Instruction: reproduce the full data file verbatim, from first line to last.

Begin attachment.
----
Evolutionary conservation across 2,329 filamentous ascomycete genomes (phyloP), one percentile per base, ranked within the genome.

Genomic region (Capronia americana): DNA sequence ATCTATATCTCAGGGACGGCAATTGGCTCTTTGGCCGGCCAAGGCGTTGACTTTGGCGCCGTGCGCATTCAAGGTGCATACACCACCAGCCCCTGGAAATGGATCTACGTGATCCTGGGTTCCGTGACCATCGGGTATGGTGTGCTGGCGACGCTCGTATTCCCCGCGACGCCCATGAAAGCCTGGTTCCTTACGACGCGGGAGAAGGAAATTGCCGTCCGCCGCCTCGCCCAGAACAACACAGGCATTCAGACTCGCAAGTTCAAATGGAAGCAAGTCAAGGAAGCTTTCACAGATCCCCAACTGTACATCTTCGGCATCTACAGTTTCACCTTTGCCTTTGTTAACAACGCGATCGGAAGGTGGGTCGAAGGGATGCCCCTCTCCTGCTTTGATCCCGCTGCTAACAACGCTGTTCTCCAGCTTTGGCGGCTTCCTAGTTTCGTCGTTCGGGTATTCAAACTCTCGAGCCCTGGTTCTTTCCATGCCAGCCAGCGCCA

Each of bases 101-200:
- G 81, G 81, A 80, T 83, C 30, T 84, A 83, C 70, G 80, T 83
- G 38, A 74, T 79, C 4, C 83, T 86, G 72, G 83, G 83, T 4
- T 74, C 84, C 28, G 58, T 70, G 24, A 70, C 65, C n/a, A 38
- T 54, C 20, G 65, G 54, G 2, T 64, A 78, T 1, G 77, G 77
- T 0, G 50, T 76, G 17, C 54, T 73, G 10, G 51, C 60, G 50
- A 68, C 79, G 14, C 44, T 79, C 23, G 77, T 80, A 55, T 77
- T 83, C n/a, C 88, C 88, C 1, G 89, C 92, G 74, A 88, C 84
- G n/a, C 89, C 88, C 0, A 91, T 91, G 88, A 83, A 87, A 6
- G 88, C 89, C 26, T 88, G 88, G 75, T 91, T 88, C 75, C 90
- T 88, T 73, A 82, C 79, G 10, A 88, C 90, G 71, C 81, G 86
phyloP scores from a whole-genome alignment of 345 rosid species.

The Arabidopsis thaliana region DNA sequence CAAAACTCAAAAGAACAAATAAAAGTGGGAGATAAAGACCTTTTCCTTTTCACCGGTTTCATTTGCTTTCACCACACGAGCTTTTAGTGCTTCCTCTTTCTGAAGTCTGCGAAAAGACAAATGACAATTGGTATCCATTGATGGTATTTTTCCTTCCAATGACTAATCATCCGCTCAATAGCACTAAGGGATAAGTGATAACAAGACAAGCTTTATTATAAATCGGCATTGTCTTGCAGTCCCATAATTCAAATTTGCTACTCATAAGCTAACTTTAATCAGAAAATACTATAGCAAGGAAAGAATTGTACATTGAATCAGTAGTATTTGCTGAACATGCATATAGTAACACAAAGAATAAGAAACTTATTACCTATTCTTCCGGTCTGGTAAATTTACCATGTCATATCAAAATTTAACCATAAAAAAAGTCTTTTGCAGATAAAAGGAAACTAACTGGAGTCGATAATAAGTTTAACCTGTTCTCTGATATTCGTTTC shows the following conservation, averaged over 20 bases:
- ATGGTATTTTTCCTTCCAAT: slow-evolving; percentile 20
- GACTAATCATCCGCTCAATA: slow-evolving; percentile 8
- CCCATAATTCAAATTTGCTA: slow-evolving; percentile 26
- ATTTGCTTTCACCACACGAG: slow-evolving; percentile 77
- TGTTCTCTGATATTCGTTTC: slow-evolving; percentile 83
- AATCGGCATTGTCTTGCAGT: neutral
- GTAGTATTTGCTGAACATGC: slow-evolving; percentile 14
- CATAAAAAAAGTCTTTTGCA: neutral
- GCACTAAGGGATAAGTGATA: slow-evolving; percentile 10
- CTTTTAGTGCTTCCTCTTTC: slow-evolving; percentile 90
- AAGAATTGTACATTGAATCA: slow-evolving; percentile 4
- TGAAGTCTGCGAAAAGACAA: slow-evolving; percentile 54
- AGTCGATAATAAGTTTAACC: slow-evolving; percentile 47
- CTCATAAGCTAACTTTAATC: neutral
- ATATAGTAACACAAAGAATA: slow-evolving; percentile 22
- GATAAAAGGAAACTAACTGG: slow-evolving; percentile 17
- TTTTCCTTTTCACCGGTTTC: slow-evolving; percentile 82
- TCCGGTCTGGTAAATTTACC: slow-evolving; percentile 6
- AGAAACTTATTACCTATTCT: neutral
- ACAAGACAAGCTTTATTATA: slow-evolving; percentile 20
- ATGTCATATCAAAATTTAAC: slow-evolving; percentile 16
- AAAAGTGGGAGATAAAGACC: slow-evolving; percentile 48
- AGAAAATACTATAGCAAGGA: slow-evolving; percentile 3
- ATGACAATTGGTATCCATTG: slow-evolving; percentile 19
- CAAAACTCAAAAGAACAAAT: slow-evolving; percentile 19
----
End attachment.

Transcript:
Evolutionary conservation across 2,329 filamentous ascomycete genomes (phyloP), one percentile per base, ranked within the genome.

Genomic region (Capronia americana): DNA sequence ATCTATATCTCAGGGACGGCAATTGGCTCTTTGGCCGGCCAAGGCGTTGACTTTGGCGCCGTGCGCATTCAAGGTGCATACACCACCAGCCCCTGGAAATGGATCTACGTGATCCTGGGTTCCGTGACCATCGGGTATGGTGTGCTGGCGACGCTCGTATTCCCCGCGACGCCCATGAAAGCCTGGTTCCTTACGACGCGGGAGAAGGAAATTGCCGTCCGCCGCCTCGCCCAGAACAACACAGGCATTCAGACTCGCAAGTTCAAATGGAAGCAAGTCAAGGAAGCTTTCACAGATCCCCAACTGTACATCTTCGGCATCTACAGTTTCACCTTTGCCTTTGTTAACAACGCGATCGGAAGGTGGGTCGAAGGGATGCCCCTCTCCTGCTTTGATCCCGCTGCTAACAACGCTGTTCTCCAGCTTTGGCGGCTTCCTAGTTTCGTCGTTCGGGTATTCAAACTCTCGAGCCCTGGTTCTTTCCATGCCAGCCAGCGCCA

Each of bases 101-200:
- G 81, G 81, A 80, T 83, C 30, T 84, A 83, C 70, G 80, T 83
- G 38, A 74, T 79, C 4, C 83, T 86, G 72, G 83, G 83, T 4
- T 74, C 84, C 28, G 58, T 70, G 24, A 70, C 65, C n/a, A 38
- T 54, C 20, G 65, G 54, G 2, T 64, A 78, T 1, G 77, G 77
- T 0, G 50, T 76, G 17, C 54, T 73, G 10, G 51, C 60, G 50
- A 68, C 79, G 14, C 44, T 79, C 23, G 77, T 80, A 55, T 77
- T 83, C n/a, C 88, C 88, C 1, G 89, C 92, G 74, A 88, C 84
- G n/a, C 89, C 88, C 0, A 91, T 91, G 88, A 83, A 87, A 6
- G 88, C 89, C 26, T 88, G 88, G 75, T 91, T 88, C 75, C 90
- T 88, T 73, A 82, C 79, G 10, A 88, C 90, G 71, C 81, G 86
phyloP scores from a whole-genome alignment of 345 rosid species.

The Arabidopsis thaliana region DNA sequence CAAAACTCAAAAGAACAAATAAAAGTGGGAGATAAAGACCTTTTCCTTTTCACCGGTTTCATTTGCTTTCACCACACGAGCTTTTAGTGCTTCCTCTTTCTGAAGTCTGCGAAAAGACAAATGACAATTGGTATCCATTGATGGTATTTTTCCTTCCAATGACTAATCATCCGCTCAATAGCACTAAGGGATAAGTGATAACAAGACAAGCTTTATTATAAATCGGCATTGTCTTGCAGTCCCATAATTCAAATTTGCTACTCATAAGCTAACTTTAATCAGAAAATACTATAGCAAGGAAAGAATTGTACATTGAATCAGTAGTATTTGCTGAACATGCATATAGTAACACAAAGAATAAGAAACTTATTACCTATTCTTCCGGTCTGGTAAATTTACCATGTCATATCAAAATTTAACCATAAAAAAAGTCTTTTGCAGATAAAAGGAAACTAACTGGAGTCGATAATAAGTTTAACCTGTTCTCTGATATTCGTTTC shows the following conservation, averaged over 20 bases:
- ATGGTATTTTTCCTTCCAAT: slow-evolving; percentile 20
- GACTAATCATCCGCTCAATA: slow-evolving; percentile 8
- CCCATAATTCAAATTTGCTA: slow-evolving; percentile 26
- ATTTGCTTTCACCACACGAG: slow-evolving; percentile 77
- TGTTCTCTGATATTCGTTTC: slow-evolving; percentile 83
- AATCGGCATTGTCTTGCAGT: neutral
- GTAGTATTTGCTGAACATGC: slow-evolving; percentile 14
- CATAAAAAAAGTCTTTTGCA: neutral
- GCACTAAGGGATAAGTGATA: slow-evolving; percentile 10
- CTTTTAGTGCTTCCTCTTTC: slow-evolving; percentile 90
- AAGAATTGTACATTGAATCA: slow-evolving; percentile 4
- TGAAGTCTGCGAAAAGACAA: slow-evolving; percentile 54
- AGTCGATAATAAGTTTAACC: slow-evolving; percentile 47
- CTCATAAGCTAACTTTAATC: neutral
- ATATAGTAACACAAAGAATA: slow-evolving; percentile 22
- GATAAAAGGAAACTAACTGG: slow-evolving; percentile 17
- TTTTCCTTTTCACCGGTTTC: slow-evolving; percentile 82
- TCCGGTCTGGTAAATTTACC: slow-evolving; percentile 6
- AGAAACTTATTACCTATTCT: neutral
- ACAAGACAAGCTTTATTATA: slow-evolving; percentile 20
- ATGTCATATCAAAATTTAAC: slow-evolving; percentile 16
- AAAAGTGGGAGATAAAGACC: slow-evolving; percentile 48
- AGAAAATACTATAGCAAGGA: slow-evolving; percentile 3
- ATGACAATTGGTATCCATTG: slow-evolving; percentile 19
- CAAAACTCAAAAGAACAAAT: slow-evolving; percentile 19